Global Strategies

Global to Local, in partnership with PATH, looked closely at several areas where Global Health has had great success. PATH's Landscape Analysis identified the following strategies for G2L's consideration:

Training Community Health Workers (CHWs): Not all health information needs to come from a doctor or nurse. People recruited from local communities can be trained to provide health education, connect people with essential services, and coordinate with primary care providers to ensure that medical advice is understood and being followed. In addition, CHWs can help overcome language and cultural barriers to provide on-site services in situations where clients can’t always make it to a doctor’s office.

  • Linking health with economic development: The link between health and wealth is particularly strong in the United States. Microcredit, microenterprise development, savings programs and other economic development interventions have helped to improve health around the world.
  • Using technology to transform practices: Right now, HIV patients in South Africa are receiving text messages reminding them to take their medications. In Uganda, isolated farmers are using mobile applications to check market prices and identify solutions to pests and diseases.
  • Creating campaigns for specific health issues: Targeted campaigns on using bed nets to fight malaria and encouraging testing to learn HIV status have been very successful in the developing world.
  • Partnering with and building capacity of local organizations: International health organizations depend on strong local partners for project implementation, understanding that local knowledge and the credibility that these organizations have with the people they serve are key to long-term success and sustainability. SeaTac and Tukwila are home to many excellent organizations who are working hard to address the needs of the people they serve.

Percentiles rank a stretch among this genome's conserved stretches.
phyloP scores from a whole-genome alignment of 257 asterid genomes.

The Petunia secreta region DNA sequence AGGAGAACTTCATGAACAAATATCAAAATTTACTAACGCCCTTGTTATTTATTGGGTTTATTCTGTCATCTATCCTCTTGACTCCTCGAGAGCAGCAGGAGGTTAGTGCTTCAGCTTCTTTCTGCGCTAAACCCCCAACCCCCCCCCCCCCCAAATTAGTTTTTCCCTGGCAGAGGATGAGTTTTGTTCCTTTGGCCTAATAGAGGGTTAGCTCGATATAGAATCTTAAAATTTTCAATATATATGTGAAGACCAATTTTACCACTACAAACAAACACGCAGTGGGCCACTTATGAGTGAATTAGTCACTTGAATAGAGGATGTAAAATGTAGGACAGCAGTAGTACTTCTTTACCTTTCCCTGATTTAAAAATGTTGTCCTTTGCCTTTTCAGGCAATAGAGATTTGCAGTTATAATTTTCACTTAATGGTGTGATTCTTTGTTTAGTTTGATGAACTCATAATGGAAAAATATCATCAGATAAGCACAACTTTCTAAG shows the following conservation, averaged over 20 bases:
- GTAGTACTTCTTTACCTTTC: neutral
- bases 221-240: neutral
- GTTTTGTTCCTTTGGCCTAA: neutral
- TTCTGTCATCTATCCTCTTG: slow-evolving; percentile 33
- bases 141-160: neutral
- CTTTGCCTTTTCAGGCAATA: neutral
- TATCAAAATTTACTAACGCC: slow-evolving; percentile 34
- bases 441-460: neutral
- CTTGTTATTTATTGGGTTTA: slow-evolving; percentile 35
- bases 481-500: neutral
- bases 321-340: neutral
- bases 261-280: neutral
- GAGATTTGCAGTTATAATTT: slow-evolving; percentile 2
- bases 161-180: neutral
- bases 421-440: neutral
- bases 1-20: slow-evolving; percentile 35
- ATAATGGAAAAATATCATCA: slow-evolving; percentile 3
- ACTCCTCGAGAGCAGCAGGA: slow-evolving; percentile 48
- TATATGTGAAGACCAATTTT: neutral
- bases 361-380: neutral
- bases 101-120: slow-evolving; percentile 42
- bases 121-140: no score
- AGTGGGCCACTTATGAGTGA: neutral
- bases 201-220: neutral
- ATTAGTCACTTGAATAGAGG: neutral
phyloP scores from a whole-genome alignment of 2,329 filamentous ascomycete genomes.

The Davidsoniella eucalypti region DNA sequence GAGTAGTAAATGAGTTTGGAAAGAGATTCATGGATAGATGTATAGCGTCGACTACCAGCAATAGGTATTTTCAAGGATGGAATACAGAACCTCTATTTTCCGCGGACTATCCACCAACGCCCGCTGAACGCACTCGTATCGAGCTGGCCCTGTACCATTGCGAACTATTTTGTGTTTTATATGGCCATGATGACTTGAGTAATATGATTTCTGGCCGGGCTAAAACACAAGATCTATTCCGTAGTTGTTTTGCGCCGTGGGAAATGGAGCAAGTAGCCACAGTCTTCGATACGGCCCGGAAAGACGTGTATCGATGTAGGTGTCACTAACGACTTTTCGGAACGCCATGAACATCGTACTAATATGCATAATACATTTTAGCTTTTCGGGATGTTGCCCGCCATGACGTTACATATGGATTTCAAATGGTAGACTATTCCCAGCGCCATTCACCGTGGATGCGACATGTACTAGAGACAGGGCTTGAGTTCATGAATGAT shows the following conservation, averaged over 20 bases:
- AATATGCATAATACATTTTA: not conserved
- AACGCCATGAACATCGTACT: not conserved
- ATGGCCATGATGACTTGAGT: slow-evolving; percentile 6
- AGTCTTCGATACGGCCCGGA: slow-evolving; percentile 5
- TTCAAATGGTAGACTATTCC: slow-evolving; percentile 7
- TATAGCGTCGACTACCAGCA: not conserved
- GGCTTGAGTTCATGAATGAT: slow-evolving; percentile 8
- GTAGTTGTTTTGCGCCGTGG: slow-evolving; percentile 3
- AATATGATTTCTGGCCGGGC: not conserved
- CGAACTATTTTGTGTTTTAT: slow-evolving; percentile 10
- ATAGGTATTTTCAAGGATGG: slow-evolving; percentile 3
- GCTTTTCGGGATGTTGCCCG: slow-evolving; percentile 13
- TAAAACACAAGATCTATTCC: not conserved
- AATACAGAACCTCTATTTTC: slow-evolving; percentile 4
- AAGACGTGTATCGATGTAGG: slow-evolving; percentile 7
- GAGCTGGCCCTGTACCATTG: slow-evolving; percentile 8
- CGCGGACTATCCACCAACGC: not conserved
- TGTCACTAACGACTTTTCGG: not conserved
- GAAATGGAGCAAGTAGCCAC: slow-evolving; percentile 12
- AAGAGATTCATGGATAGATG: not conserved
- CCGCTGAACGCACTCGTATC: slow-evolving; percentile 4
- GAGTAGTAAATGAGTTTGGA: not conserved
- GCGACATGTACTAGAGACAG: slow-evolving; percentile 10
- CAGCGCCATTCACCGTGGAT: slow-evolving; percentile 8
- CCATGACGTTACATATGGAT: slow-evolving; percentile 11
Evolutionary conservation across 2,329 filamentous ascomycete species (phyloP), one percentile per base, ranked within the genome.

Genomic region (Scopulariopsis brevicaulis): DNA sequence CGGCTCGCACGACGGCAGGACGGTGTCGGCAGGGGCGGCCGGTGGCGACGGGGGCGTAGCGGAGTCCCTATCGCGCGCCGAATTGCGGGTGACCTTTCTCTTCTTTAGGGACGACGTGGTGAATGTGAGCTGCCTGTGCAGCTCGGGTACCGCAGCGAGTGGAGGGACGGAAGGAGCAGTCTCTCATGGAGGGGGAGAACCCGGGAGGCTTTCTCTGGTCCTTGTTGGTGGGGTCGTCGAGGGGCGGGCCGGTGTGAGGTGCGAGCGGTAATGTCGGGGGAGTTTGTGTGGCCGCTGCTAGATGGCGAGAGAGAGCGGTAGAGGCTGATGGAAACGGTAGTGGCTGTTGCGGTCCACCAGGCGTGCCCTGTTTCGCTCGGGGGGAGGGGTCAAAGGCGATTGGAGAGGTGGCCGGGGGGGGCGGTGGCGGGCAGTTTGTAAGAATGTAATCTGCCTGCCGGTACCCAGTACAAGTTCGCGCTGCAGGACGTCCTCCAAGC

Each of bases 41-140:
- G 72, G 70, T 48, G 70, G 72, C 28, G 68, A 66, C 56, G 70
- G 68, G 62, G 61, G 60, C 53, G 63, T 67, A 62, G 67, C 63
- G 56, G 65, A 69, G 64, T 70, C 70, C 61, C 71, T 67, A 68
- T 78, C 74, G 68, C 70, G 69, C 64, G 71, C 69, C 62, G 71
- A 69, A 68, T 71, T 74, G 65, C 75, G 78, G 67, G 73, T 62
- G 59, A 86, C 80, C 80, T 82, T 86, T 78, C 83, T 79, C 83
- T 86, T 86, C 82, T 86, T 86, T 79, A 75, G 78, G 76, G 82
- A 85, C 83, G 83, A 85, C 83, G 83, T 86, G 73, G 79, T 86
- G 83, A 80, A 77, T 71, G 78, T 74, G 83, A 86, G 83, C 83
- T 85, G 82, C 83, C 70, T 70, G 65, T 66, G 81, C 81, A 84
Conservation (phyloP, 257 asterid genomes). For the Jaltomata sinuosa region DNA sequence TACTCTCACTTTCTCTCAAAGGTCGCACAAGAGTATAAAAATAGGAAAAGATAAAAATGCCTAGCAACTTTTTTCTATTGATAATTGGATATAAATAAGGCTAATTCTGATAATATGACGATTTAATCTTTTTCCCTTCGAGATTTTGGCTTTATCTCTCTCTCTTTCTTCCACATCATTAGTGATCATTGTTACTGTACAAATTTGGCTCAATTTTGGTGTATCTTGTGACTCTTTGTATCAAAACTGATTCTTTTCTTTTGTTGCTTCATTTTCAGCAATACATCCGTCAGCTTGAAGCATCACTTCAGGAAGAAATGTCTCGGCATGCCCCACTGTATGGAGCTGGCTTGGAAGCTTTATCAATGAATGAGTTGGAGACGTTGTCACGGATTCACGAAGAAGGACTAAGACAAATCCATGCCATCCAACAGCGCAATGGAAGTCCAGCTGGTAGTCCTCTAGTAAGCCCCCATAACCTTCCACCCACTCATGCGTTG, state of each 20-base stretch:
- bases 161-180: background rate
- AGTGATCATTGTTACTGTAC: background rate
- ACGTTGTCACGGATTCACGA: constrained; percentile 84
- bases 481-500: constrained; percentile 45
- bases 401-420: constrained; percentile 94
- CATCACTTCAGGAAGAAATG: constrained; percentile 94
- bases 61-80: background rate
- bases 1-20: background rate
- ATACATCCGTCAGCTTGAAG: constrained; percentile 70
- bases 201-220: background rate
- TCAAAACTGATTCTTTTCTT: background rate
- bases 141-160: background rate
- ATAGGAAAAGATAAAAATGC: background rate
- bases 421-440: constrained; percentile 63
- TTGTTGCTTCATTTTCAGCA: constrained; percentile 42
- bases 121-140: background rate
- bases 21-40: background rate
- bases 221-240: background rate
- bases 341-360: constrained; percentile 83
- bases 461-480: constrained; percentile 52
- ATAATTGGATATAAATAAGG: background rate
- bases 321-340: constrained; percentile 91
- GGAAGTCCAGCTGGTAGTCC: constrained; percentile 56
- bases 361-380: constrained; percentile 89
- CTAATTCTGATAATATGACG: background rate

• Linking primary care with public health services: In many developing countries, providing primary health services is the responsibility of the National Health Department. Clinics from the national level down to the local level are administered by the Health Department and as a result there is no separation between “primary” and “public” health services.

Making Global to Local

G2L identified communities that face the greatest disparities in the region. Twice as many people in South King County (the cities of SeaTac and Tukwila specifically) live below the federal poverty line than the overall King County average. Seventeen percent of all kindergarten students in Tukwila are homeless, and these cities experience 150 percent more diabetes related deaths that the King County Average.

Recognizing that solutions must be community-driven, G2L conducted an in-depth assessment within the cities of SeaTac and Tukwila to better understand their needs and assets. Through a series of focus groups in various languages, interviews with stakeholders and surveys of local medical and social service providers, G2L found the following challenges:

  • Limited economic opportunities

  • Language and cultural barriers

  • Difficulty navigating the health and social service system

  • Limited sense that people can take control over their hectic lives

G2L also worked with PATH to identify successful global health strategies that could be modified to respond to these local challenges. This work focused attention in key program areas:

  • Using Community Health Workers

  • Linking health with economic development

  • Partnering with and building capacity of local organizations

  • Leveraging public-private partnerships

  • Integrating public and primary health care

  • Using technology to transform practices